Women worldwide are missing out. This is how weOur thinking on inclusive growth also embraces the need for affordable access to information and communication technologies (ICTs). Given that the poor spend a greater proportion of their earnings on digital technologies than higher-income groups, better access would have an immediate impact on people’s lives.
A study in East Africa found that increased access to ICTs over a two-year period was associated with a 3.7% improvement in poverty status. The study showed that over the course of a decade, the gains resulting from ICT access for the most vulnerable were twice that for the non-poor.
Similarly, a study in Latin America confirmed that broadband availability was associated with a rise in incomes of up to 7.5% over two years in Ecuador. According to this study, broadband can effectively contribute to economic and social development, but only when combined with investments in human capital, such as teacher training and digital literacy programmes for women.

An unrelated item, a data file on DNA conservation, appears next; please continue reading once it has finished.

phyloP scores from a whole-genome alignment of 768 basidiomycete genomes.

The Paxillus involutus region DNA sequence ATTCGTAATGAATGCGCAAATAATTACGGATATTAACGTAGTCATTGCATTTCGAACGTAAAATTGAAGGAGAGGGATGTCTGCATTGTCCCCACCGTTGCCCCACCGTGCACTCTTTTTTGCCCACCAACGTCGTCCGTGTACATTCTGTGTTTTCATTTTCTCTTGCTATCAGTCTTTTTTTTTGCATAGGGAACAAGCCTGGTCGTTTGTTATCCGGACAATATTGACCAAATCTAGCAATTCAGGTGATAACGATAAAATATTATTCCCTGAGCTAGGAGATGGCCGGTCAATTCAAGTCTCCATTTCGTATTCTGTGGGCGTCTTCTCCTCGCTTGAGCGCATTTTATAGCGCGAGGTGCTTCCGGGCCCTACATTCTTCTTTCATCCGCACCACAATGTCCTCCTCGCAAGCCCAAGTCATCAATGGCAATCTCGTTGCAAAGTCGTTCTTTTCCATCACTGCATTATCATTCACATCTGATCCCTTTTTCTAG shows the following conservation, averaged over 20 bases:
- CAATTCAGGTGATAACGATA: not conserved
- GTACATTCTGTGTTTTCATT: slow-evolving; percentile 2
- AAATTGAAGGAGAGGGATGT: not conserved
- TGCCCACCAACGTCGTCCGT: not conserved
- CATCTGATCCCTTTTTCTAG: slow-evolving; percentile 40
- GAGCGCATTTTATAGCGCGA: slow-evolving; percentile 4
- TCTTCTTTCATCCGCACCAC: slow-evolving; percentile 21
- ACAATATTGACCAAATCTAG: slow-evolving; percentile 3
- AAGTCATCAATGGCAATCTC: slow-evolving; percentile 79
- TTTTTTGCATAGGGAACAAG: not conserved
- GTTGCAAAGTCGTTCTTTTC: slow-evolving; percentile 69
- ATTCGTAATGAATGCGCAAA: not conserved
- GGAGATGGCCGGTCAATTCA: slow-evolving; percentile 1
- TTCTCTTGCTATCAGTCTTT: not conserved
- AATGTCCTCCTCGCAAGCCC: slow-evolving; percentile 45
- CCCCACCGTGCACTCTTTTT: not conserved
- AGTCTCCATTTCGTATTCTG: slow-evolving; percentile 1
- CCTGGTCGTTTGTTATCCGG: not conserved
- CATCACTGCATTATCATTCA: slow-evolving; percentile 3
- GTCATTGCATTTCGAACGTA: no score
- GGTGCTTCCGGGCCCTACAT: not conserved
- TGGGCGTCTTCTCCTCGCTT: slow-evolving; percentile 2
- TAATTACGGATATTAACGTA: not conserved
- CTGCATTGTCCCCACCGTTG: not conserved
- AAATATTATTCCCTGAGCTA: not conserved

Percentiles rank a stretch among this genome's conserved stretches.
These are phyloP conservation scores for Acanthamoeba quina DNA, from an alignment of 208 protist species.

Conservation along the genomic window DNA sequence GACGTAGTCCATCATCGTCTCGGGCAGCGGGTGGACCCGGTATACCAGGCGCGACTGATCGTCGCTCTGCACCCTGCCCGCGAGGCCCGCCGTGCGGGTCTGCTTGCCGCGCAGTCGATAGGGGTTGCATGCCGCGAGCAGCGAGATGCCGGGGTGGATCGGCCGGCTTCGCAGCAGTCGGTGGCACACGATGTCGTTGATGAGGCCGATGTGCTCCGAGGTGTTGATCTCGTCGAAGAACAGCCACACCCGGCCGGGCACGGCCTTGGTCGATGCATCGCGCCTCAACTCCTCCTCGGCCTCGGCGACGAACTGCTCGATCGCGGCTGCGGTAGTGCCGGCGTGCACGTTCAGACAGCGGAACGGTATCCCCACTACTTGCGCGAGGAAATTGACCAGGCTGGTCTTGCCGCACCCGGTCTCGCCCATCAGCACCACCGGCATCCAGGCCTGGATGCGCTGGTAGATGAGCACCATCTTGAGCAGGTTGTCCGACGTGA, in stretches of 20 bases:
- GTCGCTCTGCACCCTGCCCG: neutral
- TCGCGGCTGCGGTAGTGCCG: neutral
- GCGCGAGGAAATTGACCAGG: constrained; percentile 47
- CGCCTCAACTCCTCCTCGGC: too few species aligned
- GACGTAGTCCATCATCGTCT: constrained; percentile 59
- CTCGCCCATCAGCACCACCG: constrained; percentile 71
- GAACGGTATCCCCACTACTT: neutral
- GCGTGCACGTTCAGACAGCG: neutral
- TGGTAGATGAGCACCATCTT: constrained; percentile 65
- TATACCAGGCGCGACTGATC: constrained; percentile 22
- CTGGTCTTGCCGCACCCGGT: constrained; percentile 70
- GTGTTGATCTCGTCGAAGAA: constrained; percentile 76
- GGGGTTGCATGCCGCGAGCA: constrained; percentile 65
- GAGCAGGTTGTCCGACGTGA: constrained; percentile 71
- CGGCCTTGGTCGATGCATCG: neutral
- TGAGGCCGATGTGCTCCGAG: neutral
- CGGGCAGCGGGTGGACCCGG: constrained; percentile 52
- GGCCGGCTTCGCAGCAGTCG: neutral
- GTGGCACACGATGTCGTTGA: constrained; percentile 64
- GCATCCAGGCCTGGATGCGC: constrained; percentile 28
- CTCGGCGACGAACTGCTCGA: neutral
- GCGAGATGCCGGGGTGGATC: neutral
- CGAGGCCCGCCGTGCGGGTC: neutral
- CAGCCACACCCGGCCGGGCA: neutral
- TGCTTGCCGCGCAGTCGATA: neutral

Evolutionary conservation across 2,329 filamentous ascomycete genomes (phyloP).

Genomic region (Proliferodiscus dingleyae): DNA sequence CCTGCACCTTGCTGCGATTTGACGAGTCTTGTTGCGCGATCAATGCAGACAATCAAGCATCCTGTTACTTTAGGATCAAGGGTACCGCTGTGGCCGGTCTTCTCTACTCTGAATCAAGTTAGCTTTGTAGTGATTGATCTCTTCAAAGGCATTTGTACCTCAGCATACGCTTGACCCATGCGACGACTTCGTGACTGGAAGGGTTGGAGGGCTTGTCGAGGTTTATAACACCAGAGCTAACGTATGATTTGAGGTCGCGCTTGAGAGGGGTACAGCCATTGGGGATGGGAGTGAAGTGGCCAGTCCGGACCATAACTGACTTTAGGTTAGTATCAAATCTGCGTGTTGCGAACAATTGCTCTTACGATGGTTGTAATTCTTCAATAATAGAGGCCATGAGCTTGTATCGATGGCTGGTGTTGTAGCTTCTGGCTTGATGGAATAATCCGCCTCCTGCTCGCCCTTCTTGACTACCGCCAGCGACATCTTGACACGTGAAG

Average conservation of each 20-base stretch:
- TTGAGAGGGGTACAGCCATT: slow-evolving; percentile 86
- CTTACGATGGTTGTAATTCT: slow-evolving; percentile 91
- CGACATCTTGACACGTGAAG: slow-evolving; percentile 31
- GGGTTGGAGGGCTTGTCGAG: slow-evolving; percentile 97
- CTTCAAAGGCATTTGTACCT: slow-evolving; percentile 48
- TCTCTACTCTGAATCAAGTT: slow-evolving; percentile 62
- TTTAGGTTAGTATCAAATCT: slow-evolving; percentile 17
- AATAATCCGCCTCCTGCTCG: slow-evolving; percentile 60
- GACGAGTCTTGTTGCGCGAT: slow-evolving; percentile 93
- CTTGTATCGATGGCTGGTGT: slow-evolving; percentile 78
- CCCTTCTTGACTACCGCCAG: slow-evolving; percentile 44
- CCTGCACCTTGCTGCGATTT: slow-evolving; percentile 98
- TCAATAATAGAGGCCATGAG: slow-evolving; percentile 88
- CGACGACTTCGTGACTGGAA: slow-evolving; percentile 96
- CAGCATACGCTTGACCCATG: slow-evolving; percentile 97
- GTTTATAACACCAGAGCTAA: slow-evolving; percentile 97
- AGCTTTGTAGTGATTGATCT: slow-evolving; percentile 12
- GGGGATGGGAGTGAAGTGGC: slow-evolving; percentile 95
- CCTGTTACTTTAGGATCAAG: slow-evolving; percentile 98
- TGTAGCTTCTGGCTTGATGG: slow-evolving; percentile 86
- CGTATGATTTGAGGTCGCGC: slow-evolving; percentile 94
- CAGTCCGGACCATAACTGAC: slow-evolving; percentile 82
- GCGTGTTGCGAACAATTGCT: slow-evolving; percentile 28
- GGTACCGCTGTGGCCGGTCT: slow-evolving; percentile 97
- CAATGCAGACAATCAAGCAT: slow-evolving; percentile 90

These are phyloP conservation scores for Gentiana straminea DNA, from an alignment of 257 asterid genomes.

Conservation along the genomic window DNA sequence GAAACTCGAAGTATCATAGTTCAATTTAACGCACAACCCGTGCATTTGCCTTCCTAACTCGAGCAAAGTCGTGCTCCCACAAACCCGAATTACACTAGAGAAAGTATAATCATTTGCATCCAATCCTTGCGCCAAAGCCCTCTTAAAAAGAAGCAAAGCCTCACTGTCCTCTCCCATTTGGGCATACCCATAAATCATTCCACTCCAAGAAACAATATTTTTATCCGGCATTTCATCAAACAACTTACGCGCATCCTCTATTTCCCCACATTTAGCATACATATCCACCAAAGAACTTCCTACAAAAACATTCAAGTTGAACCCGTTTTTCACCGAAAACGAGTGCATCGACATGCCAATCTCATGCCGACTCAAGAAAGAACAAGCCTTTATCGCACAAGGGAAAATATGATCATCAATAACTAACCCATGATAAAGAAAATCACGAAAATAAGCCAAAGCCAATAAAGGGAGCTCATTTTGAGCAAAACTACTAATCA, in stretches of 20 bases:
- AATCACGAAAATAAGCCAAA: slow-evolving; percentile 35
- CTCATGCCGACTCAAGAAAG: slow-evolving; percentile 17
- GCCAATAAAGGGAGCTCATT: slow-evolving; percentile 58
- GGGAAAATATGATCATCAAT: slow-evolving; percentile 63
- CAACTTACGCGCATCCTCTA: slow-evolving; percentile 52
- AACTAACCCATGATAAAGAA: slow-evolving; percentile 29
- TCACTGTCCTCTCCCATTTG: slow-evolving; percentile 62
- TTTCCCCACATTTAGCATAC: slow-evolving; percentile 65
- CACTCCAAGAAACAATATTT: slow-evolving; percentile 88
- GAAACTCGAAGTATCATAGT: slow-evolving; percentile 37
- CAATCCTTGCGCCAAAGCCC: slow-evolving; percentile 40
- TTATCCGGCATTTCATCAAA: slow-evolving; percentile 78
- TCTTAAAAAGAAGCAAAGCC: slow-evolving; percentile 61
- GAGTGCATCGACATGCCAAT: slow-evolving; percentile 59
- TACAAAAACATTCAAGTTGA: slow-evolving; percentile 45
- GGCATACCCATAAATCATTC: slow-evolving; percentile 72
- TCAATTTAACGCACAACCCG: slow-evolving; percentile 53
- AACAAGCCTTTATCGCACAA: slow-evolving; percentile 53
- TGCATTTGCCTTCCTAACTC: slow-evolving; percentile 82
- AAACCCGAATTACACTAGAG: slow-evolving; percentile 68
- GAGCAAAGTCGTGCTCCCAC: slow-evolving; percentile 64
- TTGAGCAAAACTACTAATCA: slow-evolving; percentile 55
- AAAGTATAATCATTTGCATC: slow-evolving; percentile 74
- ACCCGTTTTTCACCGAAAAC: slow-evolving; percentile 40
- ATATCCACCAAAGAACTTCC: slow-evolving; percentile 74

History shows that the poorest and most vulnerable do not benefit equally from economic growth, nor are they extended the opportunity to participate in and contribute to growth. Women’s access to daycare, big buyers, financial services, the agricultural processing industry and broadband are solutions that contribute to inclusive growth. The key is to generate solutions backed by solid evidence — evidence that is driven by people in developing countries and is capable of reaching large populations, across multiple socio-economic segments.
These findings demonstrate the possibility of achieving economic growth that benefits all, not just the privileged few. We need more examples of ways we can make growth inclusive. By changing how the world envisions and promotes growth, we are working together to ensure that the historical pattern of economic growth is one that will not be repeated.
Source: The World Economic Forum